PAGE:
Barak: Syria's Assad is 'Doomed'

Defense Minister Ehud Barak urged the int'l community to hasten the departure of Syria's Bashar al-Assad, which he says is inevitable

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Gabe Kahn,

Ehud Barak accuses and is accused
Ehud Barak accuses and is accused

Defense Minister Ehud Barak on Wednesday told CNN that Syrian President Bashar al-Assad is "doomed" and urged the international community to hasten his departure.

"I'm quite frustrated for the slowness of its collapse. I believe that he [Assad] is doomed anyhow. I believe that there is a need to raise our voices both for moral reasons and practical ... much more loudly," Barak said.

He stressed "that every possible step is taken by world community, by Nato, by the United States, by the Russians, Turkey could have a special role in it, to accelerate the whole thing."

"I think that a way should be found ... to change [the regime] in Syria, preferably [using] the Yemenite example, namely to let Assad and his group go out and ... not to dismantle the party, the intelligence, the armed forces."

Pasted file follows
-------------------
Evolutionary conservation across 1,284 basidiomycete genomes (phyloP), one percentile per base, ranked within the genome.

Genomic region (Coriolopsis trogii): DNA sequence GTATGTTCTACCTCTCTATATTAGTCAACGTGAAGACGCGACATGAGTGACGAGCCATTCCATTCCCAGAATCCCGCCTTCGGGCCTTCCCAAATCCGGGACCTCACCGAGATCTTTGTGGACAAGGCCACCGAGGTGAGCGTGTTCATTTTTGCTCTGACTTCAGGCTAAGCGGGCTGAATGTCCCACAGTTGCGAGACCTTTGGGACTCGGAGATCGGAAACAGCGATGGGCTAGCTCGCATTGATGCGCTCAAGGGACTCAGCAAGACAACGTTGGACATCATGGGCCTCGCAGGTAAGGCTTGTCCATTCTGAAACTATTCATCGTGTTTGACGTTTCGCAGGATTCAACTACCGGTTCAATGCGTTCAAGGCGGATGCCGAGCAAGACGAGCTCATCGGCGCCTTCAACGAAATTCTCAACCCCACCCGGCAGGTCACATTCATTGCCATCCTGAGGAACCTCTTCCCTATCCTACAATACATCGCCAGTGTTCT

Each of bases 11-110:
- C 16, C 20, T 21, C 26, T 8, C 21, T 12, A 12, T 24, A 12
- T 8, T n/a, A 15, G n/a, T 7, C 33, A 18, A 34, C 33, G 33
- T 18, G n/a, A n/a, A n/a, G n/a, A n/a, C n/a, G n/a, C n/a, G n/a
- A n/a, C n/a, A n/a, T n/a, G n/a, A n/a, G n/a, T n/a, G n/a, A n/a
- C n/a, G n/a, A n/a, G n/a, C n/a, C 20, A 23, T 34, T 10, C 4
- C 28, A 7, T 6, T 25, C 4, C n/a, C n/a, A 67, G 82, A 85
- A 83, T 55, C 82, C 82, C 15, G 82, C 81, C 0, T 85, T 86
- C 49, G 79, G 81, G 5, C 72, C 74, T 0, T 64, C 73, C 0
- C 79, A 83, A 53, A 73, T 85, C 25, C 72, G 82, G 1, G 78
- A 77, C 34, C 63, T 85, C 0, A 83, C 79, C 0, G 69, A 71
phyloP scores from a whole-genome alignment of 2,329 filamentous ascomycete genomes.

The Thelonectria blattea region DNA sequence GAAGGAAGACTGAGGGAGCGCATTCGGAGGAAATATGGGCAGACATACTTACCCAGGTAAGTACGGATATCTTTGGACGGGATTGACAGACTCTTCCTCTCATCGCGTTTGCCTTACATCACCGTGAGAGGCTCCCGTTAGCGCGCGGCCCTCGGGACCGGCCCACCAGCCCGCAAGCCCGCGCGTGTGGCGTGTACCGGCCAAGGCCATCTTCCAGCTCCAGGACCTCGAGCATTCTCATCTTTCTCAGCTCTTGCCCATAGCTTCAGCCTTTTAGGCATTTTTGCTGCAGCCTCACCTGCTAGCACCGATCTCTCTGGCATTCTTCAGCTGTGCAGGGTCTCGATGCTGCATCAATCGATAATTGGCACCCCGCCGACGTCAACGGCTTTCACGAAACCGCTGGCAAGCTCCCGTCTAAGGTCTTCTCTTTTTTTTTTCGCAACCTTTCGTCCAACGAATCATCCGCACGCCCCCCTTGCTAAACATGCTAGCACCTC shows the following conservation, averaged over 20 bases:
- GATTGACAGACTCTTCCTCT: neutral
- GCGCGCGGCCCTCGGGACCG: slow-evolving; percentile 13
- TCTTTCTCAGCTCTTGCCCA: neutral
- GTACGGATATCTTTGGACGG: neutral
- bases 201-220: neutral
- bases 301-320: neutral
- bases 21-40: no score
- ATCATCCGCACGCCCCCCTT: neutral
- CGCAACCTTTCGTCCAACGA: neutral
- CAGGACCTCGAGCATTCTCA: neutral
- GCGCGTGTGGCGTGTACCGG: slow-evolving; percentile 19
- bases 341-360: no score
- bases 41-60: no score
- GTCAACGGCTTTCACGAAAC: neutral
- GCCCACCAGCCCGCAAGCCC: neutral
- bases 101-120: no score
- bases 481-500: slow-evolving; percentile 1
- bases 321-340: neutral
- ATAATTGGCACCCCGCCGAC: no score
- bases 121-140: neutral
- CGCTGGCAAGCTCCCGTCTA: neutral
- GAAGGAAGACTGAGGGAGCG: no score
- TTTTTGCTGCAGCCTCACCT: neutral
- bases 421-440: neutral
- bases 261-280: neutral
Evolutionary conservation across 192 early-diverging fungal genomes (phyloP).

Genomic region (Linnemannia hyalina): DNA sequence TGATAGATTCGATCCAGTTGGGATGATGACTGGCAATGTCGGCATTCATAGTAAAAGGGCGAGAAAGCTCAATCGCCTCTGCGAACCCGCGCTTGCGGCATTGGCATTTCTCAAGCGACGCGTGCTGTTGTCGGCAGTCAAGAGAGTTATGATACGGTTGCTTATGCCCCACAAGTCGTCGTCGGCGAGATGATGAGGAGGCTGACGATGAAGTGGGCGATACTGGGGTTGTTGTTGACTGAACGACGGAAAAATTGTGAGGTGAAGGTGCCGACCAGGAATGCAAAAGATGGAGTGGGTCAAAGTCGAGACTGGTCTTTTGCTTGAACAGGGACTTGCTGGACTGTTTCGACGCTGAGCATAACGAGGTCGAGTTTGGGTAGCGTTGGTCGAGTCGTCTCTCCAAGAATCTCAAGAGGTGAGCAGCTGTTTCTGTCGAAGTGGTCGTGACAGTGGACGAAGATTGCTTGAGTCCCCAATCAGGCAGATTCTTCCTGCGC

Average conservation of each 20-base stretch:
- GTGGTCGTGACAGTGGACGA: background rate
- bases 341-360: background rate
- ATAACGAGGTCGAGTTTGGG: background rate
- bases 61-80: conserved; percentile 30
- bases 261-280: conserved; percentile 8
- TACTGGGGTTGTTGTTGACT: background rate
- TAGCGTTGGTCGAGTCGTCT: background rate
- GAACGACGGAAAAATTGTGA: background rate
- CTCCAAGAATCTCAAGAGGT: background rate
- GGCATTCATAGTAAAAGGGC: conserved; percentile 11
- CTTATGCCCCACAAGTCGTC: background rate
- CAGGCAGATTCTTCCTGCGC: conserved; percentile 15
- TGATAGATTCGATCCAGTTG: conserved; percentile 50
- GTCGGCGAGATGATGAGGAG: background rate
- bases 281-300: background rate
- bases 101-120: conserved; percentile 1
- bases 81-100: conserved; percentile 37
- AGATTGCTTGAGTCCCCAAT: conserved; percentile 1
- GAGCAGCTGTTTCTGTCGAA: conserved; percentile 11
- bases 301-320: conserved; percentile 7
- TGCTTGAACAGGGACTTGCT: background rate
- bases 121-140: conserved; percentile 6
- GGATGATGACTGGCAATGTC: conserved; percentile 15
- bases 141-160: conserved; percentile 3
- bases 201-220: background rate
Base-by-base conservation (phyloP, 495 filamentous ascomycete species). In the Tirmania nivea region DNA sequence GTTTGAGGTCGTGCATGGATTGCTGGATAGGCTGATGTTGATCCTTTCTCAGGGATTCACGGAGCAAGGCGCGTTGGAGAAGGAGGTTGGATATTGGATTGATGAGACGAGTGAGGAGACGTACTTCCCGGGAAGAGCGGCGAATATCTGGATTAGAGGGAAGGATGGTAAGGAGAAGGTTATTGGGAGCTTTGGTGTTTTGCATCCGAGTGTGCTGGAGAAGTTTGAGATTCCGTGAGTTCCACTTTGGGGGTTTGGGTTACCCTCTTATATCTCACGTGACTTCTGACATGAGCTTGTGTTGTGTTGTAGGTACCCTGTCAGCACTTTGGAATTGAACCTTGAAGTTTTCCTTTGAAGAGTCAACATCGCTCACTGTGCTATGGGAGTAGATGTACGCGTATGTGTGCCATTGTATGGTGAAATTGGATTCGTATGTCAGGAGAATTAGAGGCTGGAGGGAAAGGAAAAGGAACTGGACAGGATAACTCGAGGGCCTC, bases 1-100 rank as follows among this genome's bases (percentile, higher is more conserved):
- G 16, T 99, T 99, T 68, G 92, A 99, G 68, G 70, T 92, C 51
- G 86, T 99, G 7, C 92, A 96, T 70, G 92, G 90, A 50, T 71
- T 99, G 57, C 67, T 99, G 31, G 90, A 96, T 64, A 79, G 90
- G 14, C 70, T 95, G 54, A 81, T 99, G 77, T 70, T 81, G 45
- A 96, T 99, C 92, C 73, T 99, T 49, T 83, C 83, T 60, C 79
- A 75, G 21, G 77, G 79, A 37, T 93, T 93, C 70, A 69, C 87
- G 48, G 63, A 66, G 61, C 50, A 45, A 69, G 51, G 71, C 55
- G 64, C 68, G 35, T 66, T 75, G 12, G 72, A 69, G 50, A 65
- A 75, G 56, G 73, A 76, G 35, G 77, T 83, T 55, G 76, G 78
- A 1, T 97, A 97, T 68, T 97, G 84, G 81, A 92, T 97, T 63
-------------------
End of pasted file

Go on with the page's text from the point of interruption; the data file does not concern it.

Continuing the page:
Barak spoke to CNN in Washington during his third trip to the US in as many months to discuss Iran's nuclear program saying Israel and America are "basically ... on the same page" vis-a-vis Tehran.

"We say loud and clear, the Americans say the same, the president says the same, a nuclear military Iran is unacceptable," Barak said.

"We are determined to prevent them from turning nuclear. And that no option except for containment, no option should be removed off the table in order to achieve this objective.

"It will be a major blow to Iran when Assad falls, they are now supporting him very actively. It will be a weakening blow to the Hezbollah and probably Islamic Jihad," he added.

Barak's remarks on Assad's impending "doom" come as the death toll in the embattled Syrian regime's brutal crackdown on the popular uprising against the autocratic rule of the Assad family continues to rise.

UN Human Rights officials – who say they quit trying to tally the dead months ago due to the pervasive chaos in Syria – say at least 9,100 have been killed since March 2011.

The London-based Syrian Observatory for Human Rights says the death toll has passed 12,000 – most of them civilians – with at least 900 having been killed since a UN-brokered ceasefire deadline passed in April.

Assad faces not only a popular uprising, but a growing armed rebellion by armed defectors led by dissident Syrian officers who have taken refuge in Turkey.